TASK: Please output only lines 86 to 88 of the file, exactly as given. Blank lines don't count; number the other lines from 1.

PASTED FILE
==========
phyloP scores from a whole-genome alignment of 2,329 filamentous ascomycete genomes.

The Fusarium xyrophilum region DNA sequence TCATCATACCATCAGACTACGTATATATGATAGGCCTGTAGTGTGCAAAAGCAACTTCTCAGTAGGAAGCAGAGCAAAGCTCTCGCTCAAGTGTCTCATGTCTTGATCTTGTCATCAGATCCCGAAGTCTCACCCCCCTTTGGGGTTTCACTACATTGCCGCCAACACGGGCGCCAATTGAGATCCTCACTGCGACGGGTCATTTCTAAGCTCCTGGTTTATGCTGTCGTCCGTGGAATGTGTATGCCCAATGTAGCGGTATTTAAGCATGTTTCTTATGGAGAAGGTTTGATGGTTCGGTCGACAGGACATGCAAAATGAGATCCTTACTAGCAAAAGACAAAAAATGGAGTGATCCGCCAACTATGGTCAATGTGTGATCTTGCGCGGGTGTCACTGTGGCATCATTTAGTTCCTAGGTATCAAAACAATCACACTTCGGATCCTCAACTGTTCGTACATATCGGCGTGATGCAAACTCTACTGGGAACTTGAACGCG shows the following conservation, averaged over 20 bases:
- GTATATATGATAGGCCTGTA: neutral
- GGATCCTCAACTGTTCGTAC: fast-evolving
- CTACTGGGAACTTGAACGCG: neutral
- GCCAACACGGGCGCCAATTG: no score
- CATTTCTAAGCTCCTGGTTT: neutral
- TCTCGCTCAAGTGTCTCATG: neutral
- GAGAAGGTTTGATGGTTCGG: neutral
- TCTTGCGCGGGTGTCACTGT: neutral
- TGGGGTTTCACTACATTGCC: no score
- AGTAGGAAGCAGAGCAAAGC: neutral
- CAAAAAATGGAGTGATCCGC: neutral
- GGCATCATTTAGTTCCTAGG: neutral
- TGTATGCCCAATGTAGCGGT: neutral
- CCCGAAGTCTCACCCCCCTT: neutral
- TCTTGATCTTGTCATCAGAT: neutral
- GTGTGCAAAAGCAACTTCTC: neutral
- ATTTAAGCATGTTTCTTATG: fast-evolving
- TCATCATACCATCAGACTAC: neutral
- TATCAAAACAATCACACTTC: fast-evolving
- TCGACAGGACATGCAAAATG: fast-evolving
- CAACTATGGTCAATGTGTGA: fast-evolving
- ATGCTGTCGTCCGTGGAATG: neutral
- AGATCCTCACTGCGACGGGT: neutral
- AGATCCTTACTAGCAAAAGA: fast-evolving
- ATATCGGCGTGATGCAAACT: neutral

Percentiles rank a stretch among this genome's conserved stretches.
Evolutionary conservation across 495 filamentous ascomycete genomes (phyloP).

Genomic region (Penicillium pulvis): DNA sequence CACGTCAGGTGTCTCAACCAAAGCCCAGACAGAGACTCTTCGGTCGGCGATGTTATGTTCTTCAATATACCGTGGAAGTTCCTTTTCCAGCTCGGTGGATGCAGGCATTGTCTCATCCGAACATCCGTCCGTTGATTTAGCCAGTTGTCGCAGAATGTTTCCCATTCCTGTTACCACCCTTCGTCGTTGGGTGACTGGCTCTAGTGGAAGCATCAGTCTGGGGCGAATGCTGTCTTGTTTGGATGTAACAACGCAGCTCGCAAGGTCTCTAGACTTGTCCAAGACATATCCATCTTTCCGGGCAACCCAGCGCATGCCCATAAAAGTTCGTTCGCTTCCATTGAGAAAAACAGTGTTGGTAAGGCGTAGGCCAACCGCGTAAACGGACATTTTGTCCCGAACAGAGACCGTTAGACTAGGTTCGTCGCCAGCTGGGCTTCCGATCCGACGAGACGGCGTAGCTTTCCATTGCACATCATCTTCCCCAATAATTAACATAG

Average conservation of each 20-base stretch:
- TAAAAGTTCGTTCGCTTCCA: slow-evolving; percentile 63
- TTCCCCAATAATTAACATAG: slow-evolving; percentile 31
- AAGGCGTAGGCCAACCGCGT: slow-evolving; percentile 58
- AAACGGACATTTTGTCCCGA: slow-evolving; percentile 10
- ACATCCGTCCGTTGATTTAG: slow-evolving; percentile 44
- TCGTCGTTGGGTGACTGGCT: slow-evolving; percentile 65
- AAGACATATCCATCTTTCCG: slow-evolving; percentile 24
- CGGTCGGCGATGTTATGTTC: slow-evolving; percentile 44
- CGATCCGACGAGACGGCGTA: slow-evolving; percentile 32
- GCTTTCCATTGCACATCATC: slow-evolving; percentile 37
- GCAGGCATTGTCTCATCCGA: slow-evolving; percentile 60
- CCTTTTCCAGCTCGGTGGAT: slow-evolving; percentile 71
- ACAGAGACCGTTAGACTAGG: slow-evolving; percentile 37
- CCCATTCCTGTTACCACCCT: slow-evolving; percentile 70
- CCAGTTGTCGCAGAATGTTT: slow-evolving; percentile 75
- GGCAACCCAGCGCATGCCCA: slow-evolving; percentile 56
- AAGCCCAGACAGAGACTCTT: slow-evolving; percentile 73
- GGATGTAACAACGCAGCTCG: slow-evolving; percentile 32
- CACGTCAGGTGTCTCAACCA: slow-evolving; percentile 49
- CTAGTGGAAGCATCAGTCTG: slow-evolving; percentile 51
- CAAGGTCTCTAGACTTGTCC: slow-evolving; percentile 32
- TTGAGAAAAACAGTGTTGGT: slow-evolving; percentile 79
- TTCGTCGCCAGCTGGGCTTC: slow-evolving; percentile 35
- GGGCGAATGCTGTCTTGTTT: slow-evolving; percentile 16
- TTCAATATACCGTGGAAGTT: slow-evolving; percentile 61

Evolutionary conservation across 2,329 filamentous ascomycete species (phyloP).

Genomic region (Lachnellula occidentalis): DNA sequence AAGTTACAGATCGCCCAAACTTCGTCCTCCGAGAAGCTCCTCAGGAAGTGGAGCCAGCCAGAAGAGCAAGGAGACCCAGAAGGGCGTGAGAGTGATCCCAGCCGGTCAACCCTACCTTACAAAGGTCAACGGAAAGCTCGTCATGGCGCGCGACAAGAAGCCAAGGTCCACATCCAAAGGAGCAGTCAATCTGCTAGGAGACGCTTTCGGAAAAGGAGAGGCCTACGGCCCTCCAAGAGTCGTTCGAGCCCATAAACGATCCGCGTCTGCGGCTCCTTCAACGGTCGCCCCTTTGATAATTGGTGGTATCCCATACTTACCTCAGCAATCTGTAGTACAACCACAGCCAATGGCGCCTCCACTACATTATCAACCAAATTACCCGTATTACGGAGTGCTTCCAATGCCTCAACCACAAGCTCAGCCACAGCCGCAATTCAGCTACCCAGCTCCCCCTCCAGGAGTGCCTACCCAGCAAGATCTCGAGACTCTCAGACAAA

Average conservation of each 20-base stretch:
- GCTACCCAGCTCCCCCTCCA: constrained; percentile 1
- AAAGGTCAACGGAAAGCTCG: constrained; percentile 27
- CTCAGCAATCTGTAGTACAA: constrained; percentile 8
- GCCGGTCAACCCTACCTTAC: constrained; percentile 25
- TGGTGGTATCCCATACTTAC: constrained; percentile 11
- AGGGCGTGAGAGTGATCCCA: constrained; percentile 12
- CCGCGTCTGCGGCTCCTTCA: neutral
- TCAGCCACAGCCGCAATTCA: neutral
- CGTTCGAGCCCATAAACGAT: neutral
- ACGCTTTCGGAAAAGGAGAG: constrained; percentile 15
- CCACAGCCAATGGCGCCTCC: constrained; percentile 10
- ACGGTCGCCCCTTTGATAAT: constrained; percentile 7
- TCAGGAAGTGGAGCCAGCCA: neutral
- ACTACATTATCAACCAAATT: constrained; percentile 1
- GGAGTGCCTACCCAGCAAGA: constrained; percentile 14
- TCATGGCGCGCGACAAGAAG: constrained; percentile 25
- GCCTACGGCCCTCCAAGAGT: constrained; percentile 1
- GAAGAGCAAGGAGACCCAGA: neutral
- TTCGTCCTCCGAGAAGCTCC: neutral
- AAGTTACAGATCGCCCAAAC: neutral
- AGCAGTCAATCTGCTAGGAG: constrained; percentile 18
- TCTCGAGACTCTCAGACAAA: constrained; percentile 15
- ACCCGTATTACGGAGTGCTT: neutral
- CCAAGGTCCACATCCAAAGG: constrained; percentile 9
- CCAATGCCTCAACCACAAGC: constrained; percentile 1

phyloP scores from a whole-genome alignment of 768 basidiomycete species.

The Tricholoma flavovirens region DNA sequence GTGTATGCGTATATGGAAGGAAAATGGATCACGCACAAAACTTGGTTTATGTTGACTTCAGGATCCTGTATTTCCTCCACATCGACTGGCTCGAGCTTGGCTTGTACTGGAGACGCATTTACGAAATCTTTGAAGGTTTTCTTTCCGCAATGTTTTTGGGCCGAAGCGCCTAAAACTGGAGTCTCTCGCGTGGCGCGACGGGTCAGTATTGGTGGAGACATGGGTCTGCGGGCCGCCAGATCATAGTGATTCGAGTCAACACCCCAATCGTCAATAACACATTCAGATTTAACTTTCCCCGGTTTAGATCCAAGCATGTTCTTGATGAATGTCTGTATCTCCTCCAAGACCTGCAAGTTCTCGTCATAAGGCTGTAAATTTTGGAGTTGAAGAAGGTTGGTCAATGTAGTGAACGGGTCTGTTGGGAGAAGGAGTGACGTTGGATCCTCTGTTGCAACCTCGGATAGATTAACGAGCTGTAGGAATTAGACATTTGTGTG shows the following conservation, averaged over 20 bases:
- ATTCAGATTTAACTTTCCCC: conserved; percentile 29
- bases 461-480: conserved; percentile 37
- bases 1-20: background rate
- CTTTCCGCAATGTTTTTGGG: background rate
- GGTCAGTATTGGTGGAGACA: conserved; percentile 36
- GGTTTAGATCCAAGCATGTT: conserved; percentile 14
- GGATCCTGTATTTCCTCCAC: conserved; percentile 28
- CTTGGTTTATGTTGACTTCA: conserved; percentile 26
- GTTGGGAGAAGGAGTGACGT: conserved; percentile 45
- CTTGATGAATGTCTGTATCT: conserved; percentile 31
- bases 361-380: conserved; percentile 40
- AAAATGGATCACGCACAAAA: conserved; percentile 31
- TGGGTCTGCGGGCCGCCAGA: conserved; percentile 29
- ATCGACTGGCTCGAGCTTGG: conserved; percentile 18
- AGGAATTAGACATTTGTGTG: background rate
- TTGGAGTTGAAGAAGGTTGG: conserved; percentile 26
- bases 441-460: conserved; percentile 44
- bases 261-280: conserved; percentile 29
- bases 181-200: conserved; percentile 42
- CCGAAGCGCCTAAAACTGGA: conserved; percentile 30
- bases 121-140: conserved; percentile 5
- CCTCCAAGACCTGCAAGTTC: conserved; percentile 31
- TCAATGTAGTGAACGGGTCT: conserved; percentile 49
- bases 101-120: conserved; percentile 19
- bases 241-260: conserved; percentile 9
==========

The Tricholoma flavovirens region DNA sequence GTGTATGCGTATATGGAAGGAAAATGGATCACGCACAAAACTTGGTTTATGTTGACTTCAGGATCCTGTATTTCCTCCACATCGACTGGCTCGAGCTTGGCTTGTACTGGAGACGCATTTACGAAATCTTTGAAGGTTTTCTTTCCGCAATGTTTTTGGGCCGAAGCGCCTAAAACTGGAGTCTCTCGCGTGGCGCGACGGGTCAGTATTGGTGGAGACATGGGTCTGCGGGCCGCCAGATCATAGTGATTCGAGTCAACACCCCAATCGTCAATAACACATTCAGATTTAACTTTCCCCGGTTTAGATCCAAGCATGTTCTTGATGAATGTCTGTATCTCCTCCAAGACCTGCAAGTTCTCGTCATAAGGCTGTAAATTTTGGAGTTGAAGAAGGTTGGTCAATGTAGTGAACGGGTCTGTTGGGAGAAGGAGTGACGTTGGATCCTCTGTTGCAACCTCGGATAGATTAACGAGCTGTAGGAATTAGACATTTGTGTG shows the following conservation, averaged over 20 bases:
- ATTCAGATTTAACTTTCCCC: conserved; percentile 29
- bases 461-480: conserved; percentile 37